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1<!DOCTYPE html PUBLIC "-//W3C//DTD XHTML 1.0 Transitional//EN"
2          "">
3<html xmlns="">
4  <head>
5    <title>Nib-Loading HOWTO</title>
6    <link rel="stylesheet" type="text/css" href="HOWTO_files/stylesheets/styles.css" />
7  </head>
9  <body>
11    <div class="title">
12      <h1>Nib-Loading HOWTO</h1>
13    </div>
15    <div class="body-text">
16      <p>This HOWTO shows how you can load <strong>nibfiles</strong>
17        into a running copy of Clozure CL by evaluating Lisp forms. You
18        might want to load nibfiles this way to test user-interface
19        elements that you are working on for an application project, or
20        to enable an application to dynamically load optional
21        user-interface elements.</p>
23    </div>
25    <div class="section-head">
26      <h2>Nibfiles</h2>
27    </div>
29    <div class="body-text">
30      <p>A large part of developing Cocoa applications is creating
31        user-interface elements using the Cocoa frameworks. Although
32        it's perfectly possible to create any user-interface element
33        just by making method calls against the frameworks, the more
34        standard way to design a user interface is to use Apple's
35        InterfaceBuilder application to
36        create <strong>nibfiles</strong>&mdash;files of archived
37        Objective-C objects that implement the user-interface
38        elements.</p>
40      <p>InterfaceBuilder is an application that ships with Apple's
41        Developer Tools. The Developer Tools are an optional install
42        that comes with Mac OS X. Before you can use this HOWTO, you'll
43        need to make sure that Apple's Developer Tools are installed on
44        your system. Members of Apple's developer programs may download
45        the tools for free from
46        Apple's <href="">developer
47          website</href>, but normally there is no need. You can simply
48        use the optional Developer Tools installer on the Mac OS X
49        system disks to install the tools.</p>
50    </div>
52    <div class="section-head">
53      <h2>Using Nibfiles</h2> 
54    </div>
56    <div class="body-text">
57      <p>Using InterfaceBuilder, you can quickly and easily create
58        windows, dialog boxes, text fields, buttons, and other
59        user-interface elements. The elements you create with
60        InterfaceBuilder have the standard appearance and behavior
61        specified by Apple's Human Interface Guidelines.</p>
63      <p>InterfaceBuilder saves descriptions of these objects
64        in <strong>nibfiles</strong>. These files contain archived
65        representations of Objective-C classes and objects. When you
66        launch an application and it loads a nibfile, the Cocoa runtime
67        creates these Objective-C objects in memory, complete with any
68        instance-variable references to other objects that might have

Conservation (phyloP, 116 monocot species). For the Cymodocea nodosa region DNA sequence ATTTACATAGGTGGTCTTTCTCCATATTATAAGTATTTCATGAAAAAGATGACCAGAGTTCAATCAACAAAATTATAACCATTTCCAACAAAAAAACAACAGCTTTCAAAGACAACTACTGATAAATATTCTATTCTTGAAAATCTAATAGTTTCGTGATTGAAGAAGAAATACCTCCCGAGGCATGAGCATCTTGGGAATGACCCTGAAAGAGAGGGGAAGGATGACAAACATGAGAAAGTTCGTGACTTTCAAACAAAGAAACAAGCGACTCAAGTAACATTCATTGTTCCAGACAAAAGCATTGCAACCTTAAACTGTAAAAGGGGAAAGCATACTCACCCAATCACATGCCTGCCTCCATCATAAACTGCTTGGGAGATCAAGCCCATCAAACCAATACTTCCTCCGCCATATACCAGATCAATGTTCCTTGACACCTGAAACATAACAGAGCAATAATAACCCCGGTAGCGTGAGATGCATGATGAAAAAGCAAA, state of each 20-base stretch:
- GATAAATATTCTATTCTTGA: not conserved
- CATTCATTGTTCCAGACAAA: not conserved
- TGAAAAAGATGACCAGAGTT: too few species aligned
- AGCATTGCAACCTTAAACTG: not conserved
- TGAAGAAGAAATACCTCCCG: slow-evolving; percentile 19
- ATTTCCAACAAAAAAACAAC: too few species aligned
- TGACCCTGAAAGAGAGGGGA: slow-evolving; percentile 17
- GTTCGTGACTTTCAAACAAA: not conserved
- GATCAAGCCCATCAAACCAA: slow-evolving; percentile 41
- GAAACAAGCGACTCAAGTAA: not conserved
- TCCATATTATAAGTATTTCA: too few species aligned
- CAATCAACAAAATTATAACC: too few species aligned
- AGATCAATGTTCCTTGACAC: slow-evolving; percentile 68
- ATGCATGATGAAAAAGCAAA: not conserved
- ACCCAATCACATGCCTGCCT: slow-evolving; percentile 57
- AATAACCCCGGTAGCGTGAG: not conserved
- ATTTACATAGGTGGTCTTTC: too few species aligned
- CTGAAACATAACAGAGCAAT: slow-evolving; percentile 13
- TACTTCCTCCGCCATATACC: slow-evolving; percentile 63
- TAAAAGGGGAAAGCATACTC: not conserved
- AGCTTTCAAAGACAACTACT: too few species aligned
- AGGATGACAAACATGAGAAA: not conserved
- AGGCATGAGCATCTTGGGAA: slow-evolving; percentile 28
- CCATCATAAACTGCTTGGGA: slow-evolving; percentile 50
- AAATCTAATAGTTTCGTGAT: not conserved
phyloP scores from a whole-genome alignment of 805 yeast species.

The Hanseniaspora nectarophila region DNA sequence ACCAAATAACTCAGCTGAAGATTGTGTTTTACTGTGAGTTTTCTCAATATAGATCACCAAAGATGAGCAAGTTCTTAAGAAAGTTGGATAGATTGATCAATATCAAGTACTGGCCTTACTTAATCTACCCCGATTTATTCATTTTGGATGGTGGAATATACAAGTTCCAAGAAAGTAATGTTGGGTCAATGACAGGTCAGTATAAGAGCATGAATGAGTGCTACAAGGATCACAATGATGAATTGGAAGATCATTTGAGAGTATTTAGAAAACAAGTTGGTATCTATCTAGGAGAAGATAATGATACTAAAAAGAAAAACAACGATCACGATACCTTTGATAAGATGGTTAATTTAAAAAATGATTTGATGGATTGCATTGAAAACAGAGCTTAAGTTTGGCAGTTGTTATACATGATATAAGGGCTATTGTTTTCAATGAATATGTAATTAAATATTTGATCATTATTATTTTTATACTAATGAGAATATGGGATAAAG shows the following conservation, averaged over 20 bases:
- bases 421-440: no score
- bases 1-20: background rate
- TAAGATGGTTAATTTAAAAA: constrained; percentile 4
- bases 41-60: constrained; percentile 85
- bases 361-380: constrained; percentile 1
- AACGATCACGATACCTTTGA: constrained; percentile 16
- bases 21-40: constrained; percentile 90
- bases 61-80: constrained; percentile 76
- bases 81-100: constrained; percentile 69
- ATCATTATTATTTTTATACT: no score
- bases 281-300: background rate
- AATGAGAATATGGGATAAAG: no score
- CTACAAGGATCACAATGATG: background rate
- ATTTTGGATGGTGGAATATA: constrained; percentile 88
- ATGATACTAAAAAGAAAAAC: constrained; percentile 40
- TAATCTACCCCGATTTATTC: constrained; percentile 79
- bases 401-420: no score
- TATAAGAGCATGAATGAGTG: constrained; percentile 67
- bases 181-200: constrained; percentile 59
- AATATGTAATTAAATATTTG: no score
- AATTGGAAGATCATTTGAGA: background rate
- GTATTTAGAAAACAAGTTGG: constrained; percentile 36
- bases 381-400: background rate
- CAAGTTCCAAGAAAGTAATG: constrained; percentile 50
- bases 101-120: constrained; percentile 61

69        been saved in the nibfile. In short, a nibfile is an archived
70        collection of user-interface objects that Cocoa can quickly and
71        easily revive in memory.</p>
73      <p>The normal way that Objective-C programmers use nibfiles is
74        by storing them in an application bundle. The application's
75        Info.plist file (also stored in the bundle) specifies which
76        nibfile is the application's main nibfile, and that file is
77        loaded automatically when the application starts up. The
78        application can dynamically load other nibfiles from the bundle
79        by making method calls.</p>
81      <p>Lisp applications written with Clozure CL can also use
82        nibfiles in this same fashion (see the "currency-converter"
83        HOWTO in the "cocoa" examples folder), but Lisp programmers are
84        accustomed to highly interactive development, and might want to
85        simply load an arbitrary nibfile into a running Clozure CL
86        session. Fortunately, this is easy to do.</p>
87    </div>
89    <div class="section-head">
90      <h2>How To Load a Nibfile</h2> 
91    </div>
93    <div class="body-text">
94      <p>Let's start by loading a very simple nibfile from the Clozure
95        CL Listener window. Start by launching the Clozure CL
96        application.</p>
98      <p>In the same directory as this HOWTO file, you'll find a
99        nibfile named "hello.nib". This is an extremely simple nibfile
100        that creates a single Cocoa window with a greeting in it. We'll
101        use forms typed into the Listener window to load it.</p>
103      <p>We're going to call the Objective-C class
104        method <code>loadNibFile:externalNameTable:withZone:</code> to
105        load the nibfile into memory, creating the window that is
106        described in the file. First, though, we need to set up some
107        data structures that we'll pass to this method.</p>
109      <p>The arguments
110        to <code>loadNibFile:externalNameTable:withZone:</code> are a
111        pathname, a dictionary object, and a memory zone. As with every
112        Objective-C method call, we also pass the object that receives
113        the message, which in this case is the class NSBundle.</p>